Shined-up shoes. A friendly handshake. We all know how important a great first impression is to our personal success. But what about our programs? As educators, we can improve our programs’ chances of success by thinking about the first few minutes we spend with our guests.
Whether they’re kids on a school trip, seniors enjoying a reminiscence program, or anyone in between, program participants want to know they’re in good hands, from the first moment on. By the time the crucial first ten minutes are up, teachers have probably already decided whether your program seems well organized. Students will have sussed out whether being cooperative, or being oppositional, will lead to more fun. And adult audiences will be evaluating whether it was worth it to make time to attend. You can channel this anticipation and curiosity to lend your program positive energy and create excitement. When our guests see that we can get them started smoothly and quickly, they can let go of anxieties and get ready to learn.
Here are five tips from the front lines to help your programs get off to a great start.
1. Getting there is half the fun.
Before you get your program up and running, take your staff or volunteers and walk through the entire arrival – in your head if you must, but in reality is best. Do a dry run in the car to understand what it’s like for new visitors to make their way to your site. Do they have clear travel directions? A number to reach you if they’re running late or driving in circles? The right address for a GPS navigation? Is the signage easy to spot? Any weird turns? Once they’re in the parking area, is it clear where to go next? Try it out, and troubleshoot. If a downloadable PDF map, a one-sheet “Arriving” page, or a few well-placed sandwich boards or colorful flags would help make a difference, put them in place. We can’t always provide a totally problem-free trip, but by managing what’s within our control, we can prevent a lot of frustration and lateness.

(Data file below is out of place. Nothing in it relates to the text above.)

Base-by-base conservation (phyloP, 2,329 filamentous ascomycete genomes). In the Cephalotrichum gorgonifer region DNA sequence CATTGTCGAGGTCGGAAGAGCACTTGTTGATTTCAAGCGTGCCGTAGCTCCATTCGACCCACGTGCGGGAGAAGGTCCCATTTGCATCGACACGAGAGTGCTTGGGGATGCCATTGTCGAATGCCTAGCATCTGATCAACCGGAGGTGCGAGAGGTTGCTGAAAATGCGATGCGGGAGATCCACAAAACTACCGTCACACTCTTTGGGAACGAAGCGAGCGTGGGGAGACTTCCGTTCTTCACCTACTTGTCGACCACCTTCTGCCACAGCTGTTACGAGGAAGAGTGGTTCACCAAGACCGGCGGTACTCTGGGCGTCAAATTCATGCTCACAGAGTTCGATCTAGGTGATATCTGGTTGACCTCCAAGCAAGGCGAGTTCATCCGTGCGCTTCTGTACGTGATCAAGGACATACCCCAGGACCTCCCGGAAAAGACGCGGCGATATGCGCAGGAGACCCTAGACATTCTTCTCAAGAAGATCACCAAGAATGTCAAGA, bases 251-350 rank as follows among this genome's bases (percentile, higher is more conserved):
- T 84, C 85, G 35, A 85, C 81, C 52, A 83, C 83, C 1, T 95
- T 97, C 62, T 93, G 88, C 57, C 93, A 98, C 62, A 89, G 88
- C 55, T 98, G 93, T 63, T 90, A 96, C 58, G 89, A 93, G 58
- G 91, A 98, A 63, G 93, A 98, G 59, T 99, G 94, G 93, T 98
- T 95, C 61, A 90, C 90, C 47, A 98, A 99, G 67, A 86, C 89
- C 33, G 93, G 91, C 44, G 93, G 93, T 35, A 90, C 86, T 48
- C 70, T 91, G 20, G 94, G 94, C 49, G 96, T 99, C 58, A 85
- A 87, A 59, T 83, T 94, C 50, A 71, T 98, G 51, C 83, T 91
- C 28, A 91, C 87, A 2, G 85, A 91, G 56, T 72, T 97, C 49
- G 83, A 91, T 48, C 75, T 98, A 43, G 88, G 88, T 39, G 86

2. Meeting and Greeting.
Every group deserves a warm, personal welcome. Logistics differ depending on type of group and how they arrive, but you can develop systems that work for your situations. At peak times, if you’re greeting bus after bus of students or tourists, consider having educators greet groups right in the parking lot. Flag them into good parking spots, and then board the bus to say hello and give a first set of instructions. An onboard greeting puts a friendly face on the site right away and cuts down on the time needed for orientation. If your group arrives on foot or in separate cars, use the time they take to gather to welcome and get to know a bit about them. Small talk about where they’re from, and what they hope to do and see, communicates an authentic welcome and may give you helpful information about what they expect from their visit. If the trip’s been long, let visitors know where bathrooms and water fountains are, and allow some time for people to use the facilities; it’s often the first (and most urgent) thing on their minds.
3. Attention Getters.